07/28/2010 – By: Nat Bayjay
Father Robert Tikpor, Orator, July 26 Independence Day, 2010
Sanniqullie, Nimba County –
Even the National Orator for Monday’s National Independence Day could not deliver Liberia’s 163 Independence Oration without calling on the government to bury what has proven to be the most challenging task it has been faced with since its inception a little over four years ago: corruption.
Delivering for the second time in his life the country’s Independence Day Oration in the historic town of Sanniquellie, Nimba County, the legionary Liberian Catholic prelate Monsignor Dr. Robert Tikpor announced, “I am warning this nation, to kick away corruption, bury it head and foot in the grave, stop corruption otherwise it will raise its ugly head very loud again, we are talking about corruption in high places, it will corruption in the heavens, stop it now, it is eating up the government’s energy, please stop it catch what you can work for”, as he called on the Unity Party (UP) led-government to, in his words, bury the virus heads and toes.
Speaking on a selected theme “In National Unity, we will stand”, Father Tikpor, known in Liberia for his fearless posture on issues of national concerns, warned that unless the Government buries the deadly corruption virus that is currently eating the energy of the government, all else achieved will go down the drain.
ON CITIZENSHIP AND NEGROES
In order to preserve, foster and maintain the positive Liberian culture, values and character, only persons who are Negroes or of Negro descent shall qualify by birth or by naturalization to be citizens of Liberia. The Legislature shall, adhering to the above standard, prescribe such other qualification criteria for and the procedures by which naturalization may be obtained.
Issues of corruption continue to confront President Ellen Johnson-Sirleaf’s government despite affords in the setting and funding of some anti-corruption agencies such as the Liberia Anti-Corruption Commission (LACC) and the European Union funded General Auditing Commission (GAC) which has already produced over 30 audit reports suggesting massive corruption.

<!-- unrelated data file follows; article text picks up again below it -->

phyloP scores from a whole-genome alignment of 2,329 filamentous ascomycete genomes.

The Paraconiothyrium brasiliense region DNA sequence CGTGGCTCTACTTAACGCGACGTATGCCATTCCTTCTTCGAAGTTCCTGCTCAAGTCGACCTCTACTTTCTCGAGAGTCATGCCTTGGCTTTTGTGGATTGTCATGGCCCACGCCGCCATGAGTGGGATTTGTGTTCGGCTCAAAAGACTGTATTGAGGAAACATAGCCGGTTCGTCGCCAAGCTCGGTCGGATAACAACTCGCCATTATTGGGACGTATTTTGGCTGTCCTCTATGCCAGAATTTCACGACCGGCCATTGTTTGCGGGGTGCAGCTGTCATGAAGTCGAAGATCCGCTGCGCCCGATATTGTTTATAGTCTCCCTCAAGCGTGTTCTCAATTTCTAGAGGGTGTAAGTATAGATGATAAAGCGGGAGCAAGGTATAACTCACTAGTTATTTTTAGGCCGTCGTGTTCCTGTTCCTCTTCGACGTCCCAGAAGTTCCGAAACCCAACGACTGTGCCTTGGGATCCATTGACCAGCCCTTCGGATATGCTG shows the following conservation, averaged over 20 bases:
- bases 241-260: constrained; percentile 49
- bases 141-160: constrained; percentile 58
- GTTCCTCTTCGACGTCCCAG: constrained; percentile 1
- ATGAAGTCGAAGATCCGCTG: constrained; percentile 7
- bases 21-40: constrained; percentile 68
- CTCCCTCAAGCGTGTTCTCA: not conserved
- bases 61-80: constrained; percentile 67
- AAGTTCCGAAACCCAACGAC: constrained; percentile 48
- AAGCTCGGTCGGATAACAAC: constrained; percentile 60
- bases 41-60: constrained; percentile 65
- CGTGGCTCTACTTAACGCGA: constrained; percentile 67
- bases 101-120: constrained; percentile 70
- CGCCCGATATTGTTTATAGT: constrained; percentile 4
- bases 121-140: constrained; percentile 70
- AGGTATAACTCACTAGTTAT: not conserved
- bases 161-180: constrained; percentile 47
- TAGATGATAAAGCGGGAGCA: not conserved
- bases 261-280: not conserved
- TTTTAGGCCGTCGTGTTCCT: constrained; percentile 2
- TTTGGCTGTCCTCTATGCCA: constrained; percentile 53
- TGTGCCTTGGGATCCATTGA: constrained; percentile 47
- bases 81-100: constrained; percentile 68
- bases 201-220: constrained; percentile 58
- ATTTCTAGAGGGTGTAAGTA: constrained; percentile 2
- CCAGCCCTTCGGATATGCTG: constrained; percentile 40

The Catholic father who turns 84 in September of this year reminded the government that corruption was dangerous and called on public officials to catch what they work for.
Dr. Tikpor who delivered the 1997 Independence Day Oration at the request of then Chair of one of Liberia’s several transitional governments, Ruth Sando Perry, at the time offered similar strong warring to the audience in presence of former Liberian President Charles Taylor who was President-elect when he said, “If you don’t change the course of history of this country, those who are on board with you in the ship that carried Liberia, they are going to tie you up and dump you where the shark’s would be waiting.”
Tikpor told FrontPageAfrica last week that that aspect of the 1997 speech seriously angered then President-elect Charles Taylor at the time which prompted him to pass a note through his foreign Minister for him, Father Tikpor, to stop speaking though he requested to read the remaining text.
Thirteen years on, Father Tikpor still maintains his stance on issues with an angry voice during Monday’s celebration, warning the nation that corruption was eating the fabric of the society, though the government has in recent times said corruption is being magnified in the country and government was taking serious steps to end the pandemic which it has failed in the meantime to implement a single audit report detailing flagrant violations of acceptable financial process on the part of public officials.
The clergyman’s call for a clamp down on corruption in the presence of public officials who jam-packed the Administration Building in the host city of Sannniquellie in the midst of the heads of foreign diplomatic missions sent a strong warning down their nerves though they managed applause upon Father Tikpor’s pronouncement.
Sanniquellie, the provincial capital of Nimba County, served as host to Liberia’s 163rd Independence Day in a colorful event that was preceded by several other events heading to Monday’s main event including several dedication ceremonies.
Liberia’s Missing Links
CITIZENSHIP UNDER RULERS
“In the days of Tubman, who came to claim “his rights” to citizenship or to the presidency? In the days of Tolbert no one came up. In the days of Samuel Kanyan Doe, no one came up to make such a claim. When Charles Taylor occupied the Presidential Chair at the Mansion no one dared stir up the dust on Broad Street when his motorcade was passing by.”